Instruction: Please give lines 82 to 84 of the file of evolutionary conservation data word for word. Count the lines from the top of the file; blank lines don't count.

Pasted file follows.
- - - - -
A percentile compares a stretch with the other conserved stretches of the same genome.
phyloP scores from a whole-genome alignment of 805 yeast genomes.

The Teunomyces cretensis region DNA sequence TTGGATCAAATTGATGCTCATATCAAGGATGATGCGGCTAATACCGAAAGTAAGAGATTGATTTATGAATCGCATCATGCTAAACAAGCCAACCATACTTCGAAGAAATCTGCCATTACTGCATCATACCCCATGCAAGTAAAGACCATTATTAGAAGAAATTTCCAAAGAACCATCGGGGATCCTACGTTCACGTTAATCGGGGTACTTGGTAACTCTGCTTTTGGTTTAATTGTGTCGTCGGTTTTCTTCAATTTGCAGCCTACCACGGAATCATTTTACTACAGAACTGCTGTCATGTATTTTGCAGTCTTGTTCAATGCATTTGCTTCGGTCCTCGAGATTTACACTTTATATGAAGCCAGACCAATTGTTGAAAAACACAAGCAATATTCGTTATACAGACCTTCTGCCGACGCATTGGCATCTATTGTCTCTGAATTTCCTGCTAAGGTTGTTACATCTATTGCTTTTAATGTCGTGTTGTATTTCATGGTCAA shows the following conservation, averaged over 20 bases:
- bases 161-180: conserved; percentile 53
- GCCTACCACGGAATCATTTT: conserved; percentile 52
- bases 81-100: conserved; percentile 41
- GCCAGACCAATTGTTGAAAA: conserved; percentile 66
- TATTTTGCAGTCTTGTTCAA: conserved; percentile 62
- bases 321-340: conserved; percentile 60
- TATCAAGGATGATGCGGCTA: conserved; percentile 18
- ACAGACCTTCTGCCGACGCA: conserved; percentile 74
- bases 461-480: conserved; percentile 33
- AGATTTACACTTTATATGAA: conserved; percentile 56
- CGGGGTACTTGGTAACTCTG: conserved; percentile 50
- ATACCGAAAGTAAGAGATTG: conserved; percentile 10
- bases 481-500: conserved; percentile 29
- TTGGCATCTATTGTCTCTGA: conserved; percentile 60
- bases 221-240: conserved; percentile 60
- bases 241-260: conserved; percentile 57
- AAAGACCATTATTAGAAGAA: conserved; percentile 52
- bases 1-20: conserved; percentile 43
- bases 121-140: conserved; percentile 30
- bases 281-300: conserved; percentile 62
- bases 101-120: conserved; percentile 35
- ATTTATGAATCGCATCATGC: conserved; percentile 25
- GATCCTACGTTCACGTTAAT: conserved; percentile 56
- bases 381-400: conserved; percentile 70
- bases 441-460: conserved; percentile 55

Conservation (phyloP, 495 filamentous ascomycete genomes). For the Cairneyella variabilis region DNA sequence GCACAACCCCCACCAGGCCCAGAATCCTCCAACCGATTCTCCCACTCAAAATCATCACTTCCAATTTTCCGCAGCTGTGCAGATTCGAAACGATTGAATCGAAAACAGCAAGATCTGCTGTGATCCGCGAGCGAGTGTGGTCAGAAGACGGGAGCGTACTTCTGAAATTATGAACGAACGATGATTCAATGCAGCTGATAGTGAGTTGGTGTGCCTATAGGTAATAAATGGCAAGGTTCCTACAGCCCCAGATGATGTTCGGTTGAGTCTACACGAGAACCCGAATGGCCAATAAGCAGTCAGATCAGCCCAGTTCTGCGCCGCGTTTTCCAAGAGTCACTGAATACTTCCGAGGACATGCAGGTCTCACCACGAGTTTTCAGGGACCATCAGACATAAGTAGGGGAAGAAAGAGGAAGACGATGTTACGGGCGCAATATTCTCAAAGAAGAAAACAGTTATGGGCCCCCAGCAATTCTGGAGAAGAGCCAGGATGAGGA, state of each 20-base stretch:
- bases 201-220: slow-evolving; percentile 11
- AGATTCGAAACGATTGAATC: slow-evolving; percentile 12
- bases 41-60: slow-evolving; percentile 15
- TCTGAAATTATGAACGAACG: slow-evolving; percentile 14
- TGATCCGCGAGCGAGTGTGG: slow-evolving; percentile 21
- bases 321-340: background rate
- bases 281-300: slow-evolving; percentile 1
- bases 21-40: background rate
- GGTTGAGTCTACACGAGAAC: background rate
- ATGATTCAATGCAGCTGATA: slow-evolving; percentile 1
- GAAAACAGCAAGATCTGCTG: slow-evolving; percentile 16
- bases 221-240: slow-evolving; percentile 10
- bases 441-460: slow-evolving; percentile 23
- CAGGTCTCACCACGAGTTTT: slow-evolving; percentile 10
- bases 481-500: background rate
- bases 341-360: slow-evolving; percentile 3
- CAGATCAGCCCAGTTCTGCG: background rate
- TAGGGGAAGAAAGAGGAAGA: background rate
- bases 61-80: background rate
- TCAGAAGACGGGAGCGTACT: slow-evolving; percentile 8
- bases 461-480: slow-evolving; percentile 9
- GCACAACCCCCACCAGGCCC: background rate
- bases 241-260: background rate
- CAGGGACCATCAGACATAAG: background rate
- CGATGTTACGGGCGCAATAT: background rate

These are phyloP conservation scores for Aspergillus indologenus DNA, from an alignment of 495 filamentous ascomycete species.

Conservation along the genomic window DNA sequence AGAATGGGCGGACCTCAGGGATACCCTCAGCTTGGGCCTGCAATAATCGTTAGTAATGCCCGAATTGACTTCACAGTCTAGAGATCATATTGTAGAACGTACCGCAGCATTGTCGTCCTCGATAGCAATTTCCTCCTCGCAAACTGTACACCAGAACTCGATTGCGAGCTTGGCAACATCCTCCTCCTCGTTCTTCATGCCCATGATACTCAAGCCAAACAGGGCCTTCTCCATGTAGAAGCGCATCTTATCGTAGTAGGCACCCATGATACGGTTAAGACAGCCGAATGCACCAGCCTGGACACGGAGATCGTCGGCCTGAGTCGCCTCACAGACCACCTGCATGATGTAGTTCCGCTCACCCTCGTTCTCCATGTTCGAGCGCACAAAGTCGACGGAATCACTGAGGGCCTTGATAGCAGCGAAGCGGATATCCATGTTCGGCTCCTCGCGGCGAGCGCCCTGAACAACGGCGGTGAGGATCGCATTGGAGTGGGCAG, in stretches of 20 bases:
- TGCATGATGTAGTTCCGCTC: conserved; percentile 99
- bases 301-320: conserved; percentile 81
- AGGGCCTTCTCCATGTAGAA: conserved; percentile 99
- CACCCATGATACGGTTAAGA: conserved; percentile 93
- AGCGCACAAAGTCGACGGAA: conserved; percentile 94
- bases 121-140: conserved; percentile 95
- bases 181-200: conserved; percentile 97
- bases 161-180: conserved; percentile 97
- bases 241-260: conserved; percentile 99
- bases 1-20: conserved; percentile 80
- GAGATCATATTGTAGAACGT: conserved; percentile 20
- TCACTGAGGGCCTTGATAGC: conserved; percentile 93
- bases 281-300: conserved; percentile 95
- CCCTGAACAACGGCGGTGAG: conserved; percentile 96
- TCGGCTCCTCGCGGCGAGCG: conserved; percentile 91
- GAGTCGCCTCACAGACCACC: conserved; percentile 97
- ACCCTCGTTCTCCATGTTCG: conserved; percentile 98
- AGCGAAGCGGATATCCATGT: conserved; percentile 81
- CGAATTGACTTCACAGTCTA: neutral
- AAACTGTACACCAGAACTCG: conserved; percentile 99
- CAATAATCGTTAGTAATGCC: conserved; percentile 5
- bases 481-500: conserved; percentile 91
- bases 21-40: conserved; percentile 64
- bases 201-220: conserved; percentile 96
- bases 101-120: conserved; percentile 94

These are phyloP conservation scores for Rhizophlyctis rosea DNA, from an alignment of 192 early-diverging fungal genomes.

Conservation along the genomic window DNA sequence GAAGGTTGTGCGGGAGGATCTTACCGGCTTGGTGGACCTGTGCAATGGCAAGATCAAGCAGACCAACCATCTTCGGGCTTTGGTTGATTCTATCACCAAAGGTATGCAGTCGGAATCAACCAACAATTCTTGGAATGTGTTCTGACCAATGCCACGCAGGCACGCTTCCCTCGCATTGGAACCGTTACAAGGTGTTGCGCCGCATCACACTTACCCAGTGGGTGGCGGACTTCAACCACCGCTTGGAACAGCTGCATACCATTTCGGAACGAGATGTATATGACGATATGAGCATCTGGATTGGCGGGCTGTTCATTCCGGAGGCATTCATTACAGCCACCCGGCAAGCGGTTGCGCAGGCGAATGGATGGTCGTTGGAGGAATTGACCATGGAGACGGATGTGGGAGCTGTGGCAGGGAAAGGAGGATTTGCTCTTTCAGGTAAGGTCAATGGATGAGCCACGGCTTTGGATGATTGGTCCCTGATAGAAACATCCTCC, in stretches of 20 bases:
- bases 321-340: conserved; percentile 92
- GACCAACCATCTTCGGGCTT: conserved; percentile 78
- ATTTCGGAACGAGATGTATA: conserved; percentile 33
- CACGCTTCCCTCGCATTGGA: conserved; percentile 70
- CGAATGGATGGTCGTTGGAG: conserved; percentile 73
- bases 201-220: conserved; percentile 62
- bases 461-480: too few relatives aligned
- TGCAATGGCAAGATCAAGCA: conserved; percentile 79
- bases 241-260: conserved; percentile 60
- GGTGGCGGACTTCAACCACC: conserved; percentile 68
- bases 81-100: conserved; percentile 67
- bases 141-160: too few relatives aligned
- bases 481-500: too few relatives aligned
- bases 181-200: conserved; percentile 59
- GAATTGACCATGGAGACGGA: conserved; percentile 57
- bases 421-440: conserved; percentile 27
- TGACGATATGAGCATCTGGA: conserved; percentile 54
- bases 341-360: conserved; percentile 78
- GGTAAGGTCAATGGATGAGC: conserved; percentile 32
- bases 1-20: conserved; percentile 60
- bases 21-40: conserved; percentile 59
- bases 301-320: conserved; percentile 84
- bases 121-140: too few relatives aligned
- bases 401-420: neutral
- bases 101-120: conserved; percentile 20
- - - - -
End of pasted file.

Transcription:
These are phyloP conservation scores for Rhizophlyctis rosea DNA, from an alignment of 192 early-diverging fungal genomes.

Conservation along the genomic window DNA sequence GAAGGTTGTGCGGGAGGATCTTACCGGCTTGGTGGACCTGTGCAATGGCAAGATCAAGCAGACCAACCATCTTCGGGCTTTGGTTGATTCTATCACCAAAGGTATGCAGTCGGAATCAACCAACAATTCTTGGAATGTGTTCTGACCAATGCCACGCAGGCACGCTTCCCTCGCATTGGAACCGTTACAAGGTGTTGCGCCGCATCACACTTACCCAGTGGGTGGCGGACTTCAACCACCGCTTGGAACAGCTGCATACCATTTCGGAACGAGATGTATATGACGATATGAGCATCTGGATTGGCGGGCTGTTCATTCCGGAGGCATTCATTACAGCCACCCGGCAAGCGGTTGCGCAGGCGAATGGATGGTCGTTGGAGGAATTGACCATGGAGACGGATGTGGGAGCTGTGGCAGGGAAAGGAGGATTTGCTCTTTCAGGTAAGGTCAATGGATGAGCCACGGCTTTGGATGATTGGTCCCTGATAGAAACATCCTCC, in stretches of 20 bases:
- bases 321-340: conserved; percentile 92